With Sydney COVID-19 cases increasing, and the Sydney lockdown extending until the end of September, local Labor MP Justine Elliot and some local mayors and councillors have called on fellow Liberal and Nationals state MPs to support a Northern Rivers border checkpoint ‘to keep our community safe and to protect local jobs and businesses’.
Ms Elliot says 17,000 locals have signed the petition to enact the checkpoint.
Yet bipartisan support appears unlikely ‘owing to a range of legal and regulatory issues’, according to Nationals MLC Ben Franklin, who backed his leader John Barilaro’s views in his COVID-19 briefing last week that ‘moving the border becomes another cliff edge for another community’.
This is despite Labor claiming the QLD Government ‘offered this proposal to NSW Premier Gladys Berejiklian, who to date has unfortunately refused it’.
Mrs Elliot says, ‘The fact is that governments can do anything if they have the will to do it. As a former police officer, I can assure you that a NSW Northern checkpoint is legal, practical and workable’.
She added ‘The Qld Premier has said she’s written to the NSW Premier offering to start negotiations about the issue and the NSW Premier wrote backing refusing to take up the offer’.
Northern Rivers border zone
Tweed Shire Mayor Chris Cherry has also come out in support of a Northern Rivers border zone, managed by NSW Police, to stop infections spreading from other regions and facilitate effective management of the NSW–Queensland border.
‘What we saw the other day in Sydeny where the NSW Police set up an exclusion zone and stopped people crossing into the center of Sydney for the protests shows there is a mechanism to set up a Northern Rivers border zone,’ Mayor Cherry told The Echo.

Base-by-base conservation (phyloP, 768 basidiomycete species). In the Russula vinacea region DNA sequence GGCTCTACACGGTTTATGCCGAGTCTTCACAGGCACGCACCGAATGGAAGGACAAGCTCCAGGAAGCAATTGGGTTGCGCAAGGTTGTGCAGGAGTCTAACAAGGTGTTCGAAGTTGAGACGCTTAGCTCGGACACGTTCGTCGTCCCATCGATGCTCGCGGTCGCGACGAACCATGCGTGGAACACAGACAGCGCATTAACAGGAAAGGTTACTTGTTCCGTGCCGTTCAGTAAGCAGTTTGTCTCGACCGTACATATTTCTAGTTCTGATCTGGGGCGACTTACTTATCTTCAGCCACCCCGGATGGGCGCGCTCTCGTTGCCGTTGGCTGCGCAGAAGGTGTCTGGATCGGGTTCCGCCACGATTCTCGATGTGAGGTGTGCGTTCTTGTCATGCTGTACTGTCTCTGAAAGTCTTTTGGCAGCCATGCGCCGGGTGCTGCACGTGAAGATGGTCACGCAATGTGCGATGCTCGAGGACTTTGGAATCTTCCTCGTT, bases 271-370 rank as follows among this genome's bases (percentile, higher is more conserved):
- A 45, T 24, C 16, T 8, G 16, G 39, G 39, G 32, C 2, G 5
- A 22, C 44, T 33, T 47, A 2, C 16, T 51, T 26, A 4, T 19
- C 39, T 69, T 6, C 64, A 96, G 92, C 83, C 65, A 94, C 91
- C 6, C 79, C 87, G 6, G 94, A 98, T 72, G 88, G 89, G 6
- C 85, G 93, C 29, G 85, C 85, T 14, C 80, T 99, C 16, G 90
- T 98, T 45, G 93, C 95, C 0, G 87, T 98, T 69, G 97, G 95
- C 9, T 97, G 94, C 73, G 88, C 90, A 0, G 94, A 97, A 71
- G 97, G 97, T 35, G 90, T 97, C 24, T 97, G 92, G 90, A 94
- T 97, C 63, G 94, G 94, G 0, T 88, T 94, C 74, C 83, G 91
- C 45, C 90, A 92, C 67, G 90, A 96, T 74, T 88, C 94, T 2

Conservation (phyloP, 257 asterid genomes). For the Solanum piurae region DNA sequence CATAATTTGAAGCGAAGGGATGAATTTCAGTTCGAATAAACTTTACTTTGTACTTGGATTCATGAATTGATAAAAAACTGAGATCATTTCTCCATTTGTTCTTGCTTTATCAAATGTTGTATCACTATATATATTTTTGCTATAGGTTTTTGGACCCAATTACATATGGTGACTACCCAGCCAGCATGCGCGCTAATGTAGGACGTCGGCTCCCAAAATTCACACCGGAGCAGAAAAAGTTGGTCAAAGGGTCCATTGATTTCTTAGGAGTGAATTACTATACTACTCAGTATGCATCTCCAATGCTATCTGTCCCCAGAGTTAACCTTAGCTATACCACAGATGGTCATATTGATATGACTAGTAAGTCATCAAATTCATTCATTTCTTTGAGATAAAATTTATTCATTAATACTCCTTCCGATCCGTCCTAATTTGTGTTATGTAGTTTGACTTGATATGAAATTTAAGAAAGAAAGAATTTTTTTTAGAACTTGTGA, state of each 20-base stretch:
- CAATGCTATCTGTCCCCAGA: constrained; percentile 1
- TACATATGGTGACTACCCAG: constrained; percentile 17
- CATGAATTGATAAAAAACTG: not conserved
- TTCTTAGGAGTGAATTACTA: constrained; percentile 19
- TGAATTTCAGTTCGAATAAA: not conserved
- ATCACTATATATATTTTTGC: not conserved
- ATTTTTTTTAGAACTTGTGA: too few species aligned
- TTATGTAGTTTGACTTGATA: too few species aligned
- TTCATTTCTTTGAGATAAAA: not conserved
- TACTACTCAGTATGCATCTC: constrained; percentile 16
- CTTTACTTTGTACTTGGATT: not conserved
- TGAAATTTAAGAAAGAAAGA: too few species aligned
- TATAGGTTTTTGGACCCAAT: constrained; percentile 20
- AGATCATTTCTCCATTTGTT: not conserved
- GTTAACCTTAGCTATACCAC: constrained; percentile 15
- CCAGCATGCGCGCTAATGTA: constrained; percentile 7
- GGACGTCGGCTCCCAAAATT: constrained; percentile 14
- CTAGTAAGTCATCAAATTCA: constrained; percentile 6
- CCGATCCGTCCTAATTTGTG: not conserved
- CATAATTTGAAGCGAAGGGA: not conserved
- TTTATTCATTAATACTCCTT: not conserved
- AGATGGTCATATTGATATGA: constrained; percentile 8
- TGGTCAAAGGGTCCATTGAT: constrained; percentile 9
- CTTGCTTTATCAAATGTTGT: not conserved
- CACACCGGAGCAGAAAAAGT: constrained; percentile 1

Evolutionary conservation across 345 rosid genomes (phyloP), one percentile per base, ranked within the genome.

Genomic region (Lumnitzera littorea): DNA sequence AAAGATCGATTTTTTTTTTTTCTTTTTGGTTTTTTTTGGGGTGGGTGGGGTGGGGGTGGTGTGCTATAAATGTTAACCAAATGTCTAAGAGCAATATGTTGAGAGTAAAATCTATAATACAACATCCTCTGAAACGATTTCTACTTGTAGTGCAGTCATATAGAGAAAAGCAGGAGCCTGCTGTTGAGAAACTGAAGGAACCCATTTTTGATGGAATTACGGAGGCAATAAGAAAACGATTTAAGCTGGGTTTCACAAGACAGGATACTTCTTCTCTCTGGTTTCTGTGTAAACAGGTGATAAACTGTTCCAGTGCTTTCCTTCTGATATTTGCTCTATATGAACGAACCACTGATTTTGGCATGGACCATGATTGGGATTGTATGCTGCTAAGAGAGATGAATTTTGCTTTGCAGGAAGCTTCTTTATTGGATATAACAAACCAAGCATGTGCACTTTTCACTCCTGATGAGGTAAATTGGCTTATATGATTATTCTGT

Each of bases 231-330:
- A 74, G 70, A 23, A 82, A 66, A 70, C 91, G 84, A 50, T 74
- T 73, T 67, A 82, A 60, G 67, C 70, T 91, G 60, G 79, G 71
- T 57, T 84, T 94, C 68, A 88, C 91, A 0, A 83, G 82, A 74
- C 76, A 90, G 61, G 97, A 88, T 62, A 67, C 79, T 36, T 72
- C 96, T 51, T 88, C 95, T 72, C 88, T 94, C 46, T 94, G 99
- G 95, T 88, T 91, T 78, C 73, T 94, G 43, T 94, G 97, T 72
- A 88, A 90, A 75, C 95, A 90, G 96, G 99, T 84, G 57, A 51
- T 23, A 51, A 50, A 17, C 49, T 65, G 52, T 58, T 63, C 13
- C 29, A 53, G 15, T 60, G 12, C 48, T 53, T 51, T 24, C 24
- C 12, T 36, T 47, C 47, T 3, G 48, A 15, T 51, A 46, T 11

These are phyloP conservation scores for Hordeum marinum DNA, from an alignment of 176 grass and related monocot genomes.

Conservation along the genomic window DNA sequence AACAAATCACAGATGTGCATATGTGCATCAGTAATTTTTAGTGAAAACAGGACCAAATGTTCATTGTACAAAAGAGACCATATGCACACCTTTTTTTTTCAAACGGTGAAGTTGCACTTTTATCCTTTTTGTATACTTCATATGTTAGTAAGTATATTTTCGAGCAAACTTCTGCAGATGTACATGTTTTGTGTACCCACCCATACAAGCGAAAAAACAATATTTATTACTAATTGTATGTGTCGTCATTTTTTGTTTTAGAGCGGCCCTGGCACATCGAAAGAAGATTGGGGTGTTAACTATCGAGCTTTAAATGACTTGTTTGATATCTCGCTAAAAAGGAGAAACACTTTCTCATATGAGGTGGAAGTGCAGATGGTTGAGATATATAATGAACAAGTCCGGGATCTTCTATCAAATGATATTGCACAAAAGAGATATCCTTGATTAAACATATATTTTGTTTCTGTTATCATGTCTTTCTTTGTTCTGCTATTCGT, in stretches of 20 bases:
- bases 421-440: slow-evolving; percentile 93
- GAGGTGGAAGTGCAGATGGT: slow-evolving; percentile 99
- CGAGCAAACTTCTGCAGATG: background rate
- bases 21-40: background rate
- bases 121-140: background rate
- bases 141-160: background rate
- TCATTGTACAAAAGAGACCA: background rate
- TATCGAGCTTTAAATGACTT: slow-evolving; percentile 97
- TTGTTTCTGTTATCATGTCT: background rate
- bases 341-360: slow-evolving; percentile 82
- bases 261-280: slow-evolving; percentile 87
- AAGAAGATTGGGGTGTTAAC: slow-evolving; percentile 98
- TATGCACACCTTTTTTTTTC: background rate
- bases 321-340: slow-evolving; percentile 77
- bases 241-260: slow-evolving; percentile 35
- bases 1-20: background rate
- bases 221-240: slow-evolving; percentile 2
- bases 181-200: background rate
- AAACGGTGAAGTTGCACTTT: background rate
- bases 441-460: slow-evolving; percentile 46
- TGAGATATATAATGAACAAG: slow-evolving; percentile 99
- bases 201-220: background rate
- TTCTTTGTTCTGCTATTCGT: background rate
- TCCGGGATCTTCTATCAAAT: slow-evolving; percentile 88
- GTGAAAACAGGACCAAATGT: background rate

‘Maybe that is what we need to do as a government for this region. I want to raise that as an option; that we could set up a bubble in the Northern Rivers that can be expanded to include the local government areas (LGAs) like Ballina, Byron, Kyogle and Lismore as they demonstrate they are clear of COVID, as the Tweed Shire currently is. This will ensure that there is NSW police-controlled Northern Rivers region that is COVID clear. That would allow Queensland to have their border controls in place but reinstate the previous border zone area for work and education and health reasons etc.’
This position appears to be supported by Ballina’s Deputy Mayor Sharon Cadwallader and Councillor Jeff Johnson. Cr Cadwallader said that a border checkpoint to the south of Ballina ‘makes sense because of the less disruption to the economy with fewer roads away from busy town centres’.
‘It’s certainly a better idea than having everyone locked down at home and businesses forced to close,’ Councillor Johnson told The Echo.
‘Our businesses are feeling it really badly,’ said Ballina’s Mayor David Wright.
‘At the moment you could fire a shotgun up River Street and not hit anyone.’
Mayor Wright told The Echo that moving the border south would just move the problem and the number of smaller roads in the Ballina region means that it would be difficult to manage. However, he said that ‘The border bubble works. I really think that the border bubble allows people with legitimate reason to go over the border.’ He also highlighted the importance of facilitating truck movements and supply chains for the building industry.
Tweed clear of COVID
Tweed Mayor Cherry has emphasised that Tweed Shire has no COVID cases or sewer fragments of the COVID virus and that ‘moving the COVID Biosecurity checkpoint would allow our region to get back to work’.